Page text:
For some, it can hit before mid-life, but these cases are very unusual.
November is Alzheimer’s Awareness Month. Most of us may feel firm in believing that the disease is something that strikes people in old age. This may be true for the most part, but it can also hit people quite young. But how young? Well, it depends on your definition of “young”.
Is 80 quite old? Or young? How about 55? What about 45? How you perceive a certain age likely has a lot to do with your own age at present.
Dementia is a tricky disease. In an official sense, according to Johns Hopkins Medicine suffering from Alzheimer’s isn’t restricted to the elderly. So-called early-onset Alzheimer’s can affect patients as young as 30 or 40 years old. Thankfully, this is rare.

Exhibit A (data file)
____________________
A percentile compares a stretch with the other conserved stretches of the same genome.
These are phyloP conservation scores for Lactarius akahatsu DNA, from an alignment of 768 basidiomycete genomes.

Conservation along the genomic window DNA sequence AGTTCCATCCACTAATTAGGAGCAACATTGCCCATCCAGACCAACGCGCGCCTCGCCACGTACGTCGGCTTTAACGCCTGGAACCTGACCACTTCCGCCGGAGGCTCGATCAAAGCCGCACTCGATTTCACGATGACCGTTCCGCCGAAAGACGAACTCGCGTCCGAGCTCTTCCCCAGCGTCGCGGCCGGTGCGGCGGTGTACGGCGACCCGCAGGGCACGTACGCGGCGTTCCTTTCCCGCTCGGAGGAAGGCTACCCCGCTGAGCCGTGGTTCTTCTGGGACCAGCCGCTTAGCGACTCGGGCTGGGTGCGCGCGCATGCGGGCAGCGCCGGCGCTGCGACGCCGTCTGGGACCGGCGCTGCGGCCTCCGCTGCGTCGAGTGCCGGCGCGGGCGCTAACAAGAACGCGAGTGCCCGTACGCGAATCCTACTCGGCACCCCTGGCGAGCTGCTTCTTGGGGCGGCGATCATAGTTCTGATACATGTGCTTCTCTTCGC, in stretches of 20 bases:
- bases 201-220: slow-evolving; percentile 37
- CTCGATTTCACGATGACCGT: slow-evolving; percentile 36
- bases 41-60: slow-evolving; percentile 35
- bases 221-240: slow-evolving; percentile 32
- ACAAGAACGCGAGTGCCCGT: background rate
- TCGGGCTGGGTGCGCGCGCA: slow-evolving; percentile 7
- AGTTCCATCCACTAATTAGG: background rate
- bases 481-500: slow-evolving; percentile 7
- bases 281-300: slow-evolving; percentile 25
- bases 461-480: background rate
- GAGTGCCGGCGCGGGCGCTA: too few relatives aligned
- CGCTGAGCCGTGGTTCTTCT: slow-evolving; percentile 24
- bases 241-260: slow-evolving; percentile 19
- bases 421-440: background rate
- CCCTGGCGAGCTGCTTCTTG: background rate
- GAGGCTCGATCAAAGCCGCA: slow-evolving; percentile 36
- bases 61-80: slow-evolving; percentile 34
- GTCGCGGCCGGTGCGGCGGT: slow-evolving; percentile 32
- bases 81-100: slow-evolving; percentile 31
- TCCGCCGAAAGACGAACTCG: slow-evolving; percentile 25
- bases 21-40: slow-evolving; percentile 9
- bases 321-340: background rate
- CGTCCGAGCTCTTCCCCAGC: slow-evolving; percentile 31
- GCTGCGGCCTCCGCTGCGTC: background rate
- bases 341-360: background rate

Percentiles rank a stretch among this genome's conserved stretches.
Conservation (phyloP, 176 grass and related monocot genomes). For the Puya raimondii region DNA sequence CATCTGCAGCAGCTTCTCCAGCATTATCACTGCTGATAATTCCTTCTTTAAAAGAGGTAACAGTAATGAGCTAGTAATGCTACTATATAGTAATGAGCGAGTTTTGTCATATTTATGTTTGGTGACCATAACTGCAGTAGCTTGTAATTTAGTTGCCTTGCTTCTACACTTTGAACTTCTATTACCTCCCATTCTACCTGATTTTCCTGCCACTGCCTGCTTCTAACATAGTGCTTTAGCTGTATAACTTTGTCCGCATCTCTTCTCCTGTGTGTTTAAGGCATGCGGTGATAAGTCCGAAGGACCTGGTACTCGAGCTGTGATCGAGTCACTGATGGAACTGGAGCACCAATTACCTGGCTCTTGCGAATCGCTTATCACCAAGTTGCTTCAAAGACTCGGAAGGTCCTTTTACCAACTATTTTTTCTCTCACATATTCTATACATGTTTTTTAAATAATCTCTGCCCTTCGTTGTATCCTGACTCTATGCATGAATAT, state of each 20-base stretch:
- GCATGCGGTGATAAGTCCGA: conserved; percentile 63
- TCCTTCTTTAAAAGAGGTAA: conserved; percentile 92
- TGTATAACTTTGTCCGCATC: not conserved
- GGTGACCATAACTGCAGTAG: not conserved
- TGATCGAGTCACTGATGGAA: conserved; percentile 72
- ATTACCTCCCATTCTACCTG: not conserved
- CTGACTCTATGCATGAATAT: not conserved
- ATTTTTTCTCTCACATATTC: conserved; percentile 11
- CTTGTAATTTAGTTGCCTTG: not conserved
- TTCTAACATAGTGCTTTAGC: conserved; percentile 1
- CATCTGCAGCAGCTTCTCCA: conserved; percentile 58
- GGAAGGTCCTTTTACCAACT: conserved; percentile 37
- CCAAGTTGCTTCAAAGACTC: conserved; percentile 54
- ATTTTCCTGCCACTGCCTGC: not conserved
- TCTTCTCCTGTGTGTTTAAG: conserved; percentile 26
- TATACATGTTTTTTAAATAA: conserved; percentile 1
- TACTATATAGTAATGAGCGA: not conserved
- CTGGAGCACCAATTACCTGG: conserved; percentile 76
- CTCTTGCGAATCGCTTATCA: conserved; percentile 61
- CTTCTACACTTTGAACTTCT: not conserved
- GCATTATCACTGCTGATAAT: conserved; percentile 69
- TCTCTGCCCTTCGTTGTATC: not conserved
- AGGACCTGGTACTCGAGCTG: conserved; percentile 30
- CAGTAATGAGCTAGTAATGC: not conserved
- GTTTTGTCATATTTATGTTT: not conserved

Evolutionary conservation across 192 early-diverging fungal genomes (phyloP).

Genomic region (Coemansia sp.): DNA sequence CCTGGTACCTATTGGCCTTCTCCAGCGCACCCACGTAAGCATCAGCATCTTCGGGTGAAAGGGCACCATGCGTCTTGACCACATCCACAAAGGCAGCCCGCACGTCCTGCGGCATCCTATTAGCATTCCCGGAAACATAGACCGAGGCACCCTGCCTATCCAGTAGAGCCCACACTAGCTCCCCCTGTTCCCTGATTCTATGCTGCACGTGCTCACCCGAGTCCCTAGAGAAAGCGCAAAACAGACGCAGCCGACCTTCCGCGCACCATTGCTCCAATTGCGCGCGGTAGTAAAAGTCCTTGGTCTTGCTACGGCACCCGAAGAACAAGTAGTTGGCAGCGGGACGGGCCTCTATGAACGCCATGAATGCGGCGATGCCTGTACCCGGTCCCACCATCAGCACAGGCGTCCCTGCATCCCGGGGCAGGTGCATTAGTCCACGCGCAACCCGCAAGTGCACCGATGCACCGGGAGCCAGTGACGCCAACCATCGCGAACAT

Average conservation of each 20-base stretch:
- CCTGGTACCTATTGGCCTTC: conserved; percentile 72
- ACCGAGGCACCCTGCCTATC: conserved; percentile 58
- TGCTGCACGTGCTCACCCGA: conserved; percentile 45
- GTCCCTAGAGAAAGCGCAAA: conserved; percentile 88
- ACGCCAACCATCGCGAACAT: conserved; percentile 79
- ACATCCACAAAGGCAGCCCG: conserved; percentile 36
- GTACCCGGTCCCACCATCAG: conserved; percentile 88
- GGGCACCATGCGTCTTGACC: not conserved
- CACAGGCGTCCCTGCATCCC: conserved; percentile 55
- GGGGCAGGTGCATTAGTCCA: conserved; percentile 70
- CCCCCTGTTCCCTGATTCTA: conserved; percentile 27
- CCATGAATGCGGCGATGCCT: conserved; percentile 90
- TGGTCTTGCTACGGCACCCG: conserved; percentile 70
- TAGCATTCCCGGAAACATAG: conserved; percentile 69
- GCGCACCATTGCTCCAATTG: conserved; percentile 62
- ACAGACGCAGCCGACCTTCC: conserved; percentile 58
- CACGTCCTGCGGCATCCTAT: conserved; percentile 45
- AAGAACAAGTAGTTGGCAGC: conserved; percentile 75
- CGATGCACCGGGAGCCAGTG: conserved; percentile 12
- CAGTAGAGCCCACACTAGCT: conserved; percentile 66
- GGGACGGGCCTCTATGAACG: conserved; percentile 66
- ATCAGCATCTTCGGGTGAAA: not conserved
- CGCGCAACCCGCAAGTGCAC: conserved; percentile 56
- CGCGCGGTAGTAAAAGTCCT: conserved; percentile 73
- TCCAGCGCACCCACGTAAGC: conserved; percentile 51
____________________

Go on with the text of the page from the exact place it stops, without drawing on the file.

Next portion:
Most individuals suffering from early-onset Alzheimer’s have a common form of the illness, and they find the disease hits in their 40s and 50s. Still young, but not as early as 30.
For people who develop what’s called ‘familial Alzheimer’s”, the disease can also rear its head as early as the 30s, but only a few hundred people actually have this genetic form of the disease, experts say.
For the majority of Alzheimer’s sufferers, symptoms and diagnosis come later. The disease is generally diagnosed in patients’ in their mid-60s.
According to The National Institute of Aging, people may experience damaging changes in the brain as early as a decade before they ever show signs of having dementia.
Alzheimer’s affects about 5.5 million Americans and is the sixth leading cause of death in the United States.